Markets in Asia-Pacific traded lower on Wednesday, as traders assessed fresh economic data in volatile trading.

The Nikkei 225 in Japan shed 1.13%, the South Korea’s KOSPI slipped 1.60%, and the S&P/ASX 200 in Australia was down 1.50%. Singapore’s FTSE Straits Times Index fall 0.50%.

The Hong Kong Hang Seng index lost 1.68%, and in mainland China, the Shanghai Composite pared earlier losses to trade flat. Concerns about fresh COVID-19 restrictions on large mainland cities such as Guiyang, following a full lock down of the southwest city of Chengdu weighed on sentiment.

Overnight on Wall Street, main indexes closed lower. The Dow Jones Industrial Average fell 0.55%, to 31,145.3, the S&P 500 lost 0.41%, to 3,908.19, and the Nasdaq Composite dropped 0.74%, to 11,544.91.



Oil prices fell on Wednesday as COVID-19 curbs in top crude importer China and expectations of further interest rate hikes fanned concerns of a global economic recession and lower fuel demand growth.

Brent crude futures fell 1.48%, to $91.48 a barrel after slipping 3% in the previous session. U.S. WTI crude futures declined by 1.29%, to $85.81 a barrel.

Lending some support to prices, however, were expectations of tighter oil inventories in the U.S. Crude inventories in the U.S. Strategic Petroleum Reserve (SPR) fell 7.5 million barrels in the week to Sept. 2 to 442.5 million barrels, their lowest since November 1984, according to data from the Department of Energy.

Weekly U.S. inventory reports from the API and EIA will be released on Wednesday and Thursday respectively.



Fixed-income markets came under heavy pressure with U.S. 10-year treasuries yields rising to 3.365% on Wednesday, its highest since June 16, on expectations the Fed will keep hiking interest rates to tame soaring prices.

The dollar index was up 0.30% to 110.552, sticking close to 20-year high of 110.57 scaled in the previous session.

Asian currencies tumbled against the dollar due to a surge in the U.S. bond yields. The Japanese yen hit a fresh 24-year low of 143.57 per dollar and China's yuan extended losses, nearing the psychologically important level of seven per dollar, even as the central bank has taken steps recently seen as aimed at arresting the yuan's rapid decline.

Cryptocurrency bitcoin stood around $18,715, after dipping to $18,666 earlier for the first time since June 30. It tumbled more than 5% on Tuesday.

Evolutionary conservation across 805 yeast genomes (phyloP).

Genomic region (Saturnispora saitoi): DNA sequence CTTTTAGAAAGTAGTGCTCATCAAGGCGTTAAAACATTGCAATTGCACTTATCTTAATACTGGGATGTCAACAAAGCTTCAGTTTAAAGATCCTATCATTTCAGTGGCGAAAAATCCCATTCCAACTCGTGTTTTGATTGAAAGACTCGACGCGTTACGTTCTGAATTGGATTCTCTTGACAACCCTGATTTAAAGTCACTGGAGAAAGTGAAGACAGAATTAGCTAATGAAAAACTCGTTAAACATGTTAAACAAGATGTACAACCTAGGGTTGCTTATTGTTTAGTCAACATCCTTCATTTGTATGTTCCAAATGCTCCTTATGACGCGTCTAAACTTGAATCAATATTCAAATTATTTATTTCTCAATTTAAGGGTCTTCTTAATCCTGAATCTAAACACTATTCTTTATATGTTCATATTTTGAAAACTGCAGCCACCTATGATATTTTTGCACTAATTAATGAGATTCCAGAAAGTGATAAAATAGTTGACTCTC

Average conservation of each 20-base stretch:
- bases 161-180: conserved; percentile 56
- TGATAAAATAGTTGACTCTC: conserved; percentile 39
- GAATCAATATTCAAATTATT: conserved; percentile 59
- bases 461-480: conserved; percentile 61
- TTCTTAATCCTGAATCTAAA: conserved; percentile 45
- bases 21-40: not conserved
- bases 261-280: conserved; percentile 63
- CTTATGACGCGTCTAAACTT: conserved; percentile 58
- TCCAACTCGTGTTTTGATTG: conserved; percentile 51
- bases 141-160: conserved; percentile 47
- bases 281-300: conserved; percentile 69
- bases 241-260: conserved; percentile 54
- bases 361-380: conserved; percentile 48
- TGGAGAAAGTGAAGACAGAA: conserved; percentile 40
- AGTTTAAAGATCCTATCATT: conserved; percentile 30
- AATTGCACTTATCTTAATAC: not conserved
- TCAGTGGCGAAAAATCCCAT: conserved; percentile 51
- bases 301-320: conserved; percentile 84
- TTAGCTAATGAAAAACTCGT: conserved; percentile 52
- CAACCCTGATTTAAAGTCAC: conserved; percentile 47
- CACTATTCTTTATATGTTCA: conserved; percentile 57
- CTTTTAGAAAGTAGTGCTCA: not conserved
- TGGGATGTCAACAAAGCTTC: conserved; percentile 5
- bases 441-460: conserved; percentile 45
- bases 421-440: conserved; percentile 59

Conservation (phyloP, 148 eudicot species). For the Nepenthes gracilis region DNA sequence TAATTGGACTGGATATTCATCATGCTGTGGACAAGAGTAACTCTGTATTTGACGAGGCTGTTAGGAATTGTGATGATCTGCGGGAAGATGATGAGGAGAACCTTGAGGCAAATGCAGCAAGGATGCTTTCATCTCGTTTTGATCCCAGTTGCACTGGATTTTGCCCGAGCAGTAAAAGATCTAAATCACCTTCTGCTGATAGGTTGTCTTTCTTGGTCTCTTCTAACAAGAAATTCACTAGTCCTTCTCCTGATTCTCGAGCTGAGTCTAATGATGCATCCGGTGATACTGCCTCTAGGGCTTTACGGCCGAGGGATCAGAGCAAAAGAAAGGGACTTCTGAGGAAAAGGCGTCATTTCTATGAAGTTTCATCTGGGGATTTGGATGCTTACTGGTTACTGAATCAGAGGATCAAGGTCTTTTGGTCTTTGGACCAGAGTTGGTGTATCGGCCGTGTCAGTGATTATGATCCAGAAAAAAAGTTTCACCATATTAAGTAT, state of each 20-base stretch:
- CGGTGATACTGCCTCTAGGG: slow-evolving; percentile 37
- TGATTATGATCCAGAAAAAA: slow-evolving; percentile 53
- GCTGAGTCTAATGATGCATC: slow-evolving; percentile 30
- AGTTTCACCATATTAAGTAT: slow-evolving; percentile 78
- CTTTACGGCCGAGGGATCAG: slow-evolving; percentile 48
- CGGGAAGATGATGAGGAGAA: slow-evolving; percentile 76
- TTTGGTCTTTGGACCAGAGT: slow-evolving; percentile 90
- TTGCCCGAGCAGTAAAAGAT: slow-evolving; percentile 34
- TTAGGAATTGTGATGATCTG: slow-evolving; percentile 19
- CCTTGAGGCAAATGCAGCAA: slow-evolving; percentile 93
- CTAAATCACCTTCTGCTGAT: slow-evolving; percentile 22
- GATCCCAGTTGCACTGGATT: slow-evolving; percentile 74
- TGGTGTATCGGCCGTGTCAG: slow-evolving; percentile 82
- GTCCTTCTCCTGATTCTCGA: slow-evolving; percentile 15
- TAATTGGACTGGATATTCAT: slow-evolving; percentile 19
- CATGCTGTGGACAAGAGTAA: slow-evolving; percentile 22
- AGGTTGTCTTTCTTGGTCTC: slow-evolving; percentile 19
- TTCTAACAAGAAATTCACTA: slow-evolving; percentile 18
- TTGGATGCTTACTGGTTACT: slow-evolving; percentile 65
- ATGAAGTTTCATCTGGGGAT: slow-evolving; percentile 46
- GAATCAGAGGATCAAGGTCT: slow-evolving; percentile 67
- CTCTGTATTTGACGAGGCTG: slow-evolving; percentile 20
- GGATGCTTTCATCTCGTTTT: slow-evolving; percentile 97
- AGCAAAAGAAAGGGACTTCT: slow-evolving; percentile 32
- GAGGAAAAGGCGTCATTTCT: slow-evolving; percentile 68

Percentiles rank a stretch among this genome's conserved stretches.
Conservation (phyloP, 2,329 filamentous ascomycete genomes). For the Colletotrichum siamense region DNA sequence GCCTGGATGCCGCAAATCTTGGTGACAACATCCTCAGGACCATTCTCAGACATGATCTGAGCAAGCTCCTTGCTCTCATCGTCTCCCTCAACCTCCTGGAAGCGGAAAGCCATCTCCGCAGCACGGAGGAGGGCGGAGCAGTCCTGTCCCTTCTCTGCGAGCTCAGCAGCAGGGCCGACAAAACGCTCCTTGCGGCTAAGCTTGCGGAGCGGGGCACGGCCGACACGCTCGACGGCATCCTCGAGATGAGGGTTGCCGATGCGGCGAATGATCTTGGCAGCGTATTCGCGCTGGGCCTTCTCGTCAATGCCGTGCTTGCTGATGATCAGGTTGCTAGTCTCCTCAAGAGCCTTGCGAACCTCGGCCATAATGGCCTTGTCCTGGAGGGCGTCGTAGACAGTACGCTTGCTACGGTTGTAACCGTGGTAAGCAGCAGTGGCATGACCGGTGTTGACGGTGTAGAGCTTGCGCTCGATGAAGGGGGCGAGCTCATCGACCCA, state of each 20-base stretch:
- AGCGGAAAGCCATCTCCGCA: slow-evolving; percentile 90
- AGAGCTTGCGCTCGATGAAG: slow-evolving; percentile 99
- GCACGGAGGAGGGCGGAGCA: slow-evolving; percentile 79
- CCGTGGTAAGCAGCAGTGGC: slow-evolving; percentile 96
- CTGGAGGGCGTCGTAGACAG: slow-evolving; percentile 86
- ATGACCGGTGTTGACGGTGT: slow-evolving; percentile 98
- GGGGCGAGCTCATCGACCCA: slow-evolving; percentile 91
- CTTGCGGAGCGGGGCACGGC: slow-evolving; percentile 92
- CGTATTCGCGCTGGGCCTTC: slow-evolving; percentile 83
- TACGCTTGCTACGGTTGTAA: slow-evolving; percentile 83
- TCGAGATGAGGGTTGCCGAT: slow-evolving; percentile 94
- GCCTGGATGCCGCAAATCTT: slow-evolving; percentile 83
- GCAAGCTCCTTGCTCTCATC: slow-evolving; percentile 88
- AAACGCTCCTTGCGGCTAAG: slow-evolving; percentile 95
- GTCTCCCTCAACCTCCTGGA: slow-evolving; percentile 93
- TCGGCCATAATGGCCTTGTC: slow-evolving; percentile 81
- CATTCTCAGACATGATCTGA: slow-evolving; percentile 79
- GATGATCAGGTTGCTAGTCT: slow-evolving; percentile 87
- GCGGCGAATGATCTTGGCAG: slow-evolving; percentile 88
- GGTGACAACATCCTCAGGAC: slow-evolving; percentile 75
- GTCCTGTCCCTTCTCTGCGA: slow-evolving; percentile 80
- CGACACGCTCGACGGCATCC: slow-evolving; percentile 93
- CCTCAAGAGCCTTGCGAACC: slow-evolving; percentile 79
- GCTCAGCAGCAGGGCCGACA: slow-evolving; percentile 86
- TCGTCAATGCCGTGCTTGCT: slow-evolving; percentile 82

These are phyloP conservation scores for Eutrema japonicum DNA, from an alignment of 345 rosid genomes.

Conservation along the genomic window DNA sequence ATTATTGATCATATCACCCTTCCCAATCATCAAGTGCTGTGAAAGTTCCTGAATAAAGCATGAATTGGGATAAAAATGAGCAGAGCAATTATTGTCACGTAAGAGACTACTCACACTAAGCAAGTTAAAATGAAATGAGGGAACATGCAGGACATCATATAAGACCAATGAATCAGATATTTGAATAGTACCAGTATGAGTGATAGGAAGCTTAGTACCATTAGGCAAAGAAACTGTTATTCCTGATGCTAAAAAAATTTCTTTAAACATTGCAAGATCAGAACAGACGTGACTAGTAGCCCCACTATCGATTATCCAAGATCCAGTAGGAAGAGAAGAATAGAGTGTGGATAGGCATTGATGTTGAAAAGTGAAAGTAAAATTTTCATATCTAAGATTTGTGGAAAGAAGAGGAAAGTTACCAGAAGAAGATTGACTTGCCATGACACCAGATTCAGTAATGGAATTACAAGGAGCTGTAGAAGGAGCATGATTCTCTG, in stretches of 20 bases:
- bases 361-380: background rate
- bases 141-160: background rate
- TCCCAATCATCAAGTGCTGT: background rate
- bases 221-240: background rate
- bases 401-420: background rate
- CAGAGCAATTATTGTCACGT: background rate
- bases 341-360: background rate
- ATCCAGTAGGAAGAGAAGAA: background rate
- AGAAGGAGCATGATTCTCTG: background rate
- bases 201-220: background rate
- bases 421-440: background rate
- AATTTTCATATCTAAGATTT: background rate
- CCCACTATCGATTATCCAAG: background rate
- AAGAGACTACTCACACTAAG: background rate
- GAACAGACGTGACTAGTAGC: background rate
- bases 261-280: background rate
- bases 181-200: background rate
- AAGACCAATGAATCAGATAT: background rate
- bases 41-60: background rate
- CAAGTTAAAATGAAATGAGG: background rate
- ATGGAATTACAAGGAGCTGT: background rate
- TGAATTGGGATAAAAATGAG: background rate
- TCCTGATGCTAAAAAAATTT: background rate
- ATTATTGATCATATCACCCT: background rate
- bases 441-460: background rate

Gold prices fell as the dollar and Treasury yields rose, after economic data bolstered expectations the Fed will continue an aggressive rate-hike path.

Spot gold was down 0.50% at $1,693.50 per ounce. U.S. gold futures were down by the same margin at $1,703.70.

Spot silver fell 0.7% to $17.92 per ounce, platinum was 0.7% lower at $847.46, and palladium shed 1% to $1,986.79.



Stocks fell on Wednesday as persistent worries about rising global interest rates and recessions hounded stocks, bonds, and oil prices, with a surging dollar weighing heavily on regional currencies.

Investors braced for more aggressive rate hikes from major central banks, while remain worried about the impact of the latest COVID-19 curbs in China, and concerns over the supply of energy to Europe.

A report overnight showed the U.S. services industry unexpectedly picked up last month. While those reinforced views the economy was not in recession, it also added to expectations the U.S. central bank would not be slowing the pace of interest rate hikes any time soon, giving the Fed leeway for another super-sized 75-bps rate rise on Sept 21. Investors also anticipate the Federal Reserve to give its summary on current economic conditions later today, also known as the Beige Book.

The European Central Bank is widely expected to lift rates sharply when it meets on Thursday. After the ECB's meeting, a U.S. Federal Reserve meeting will follow on Sept. 21.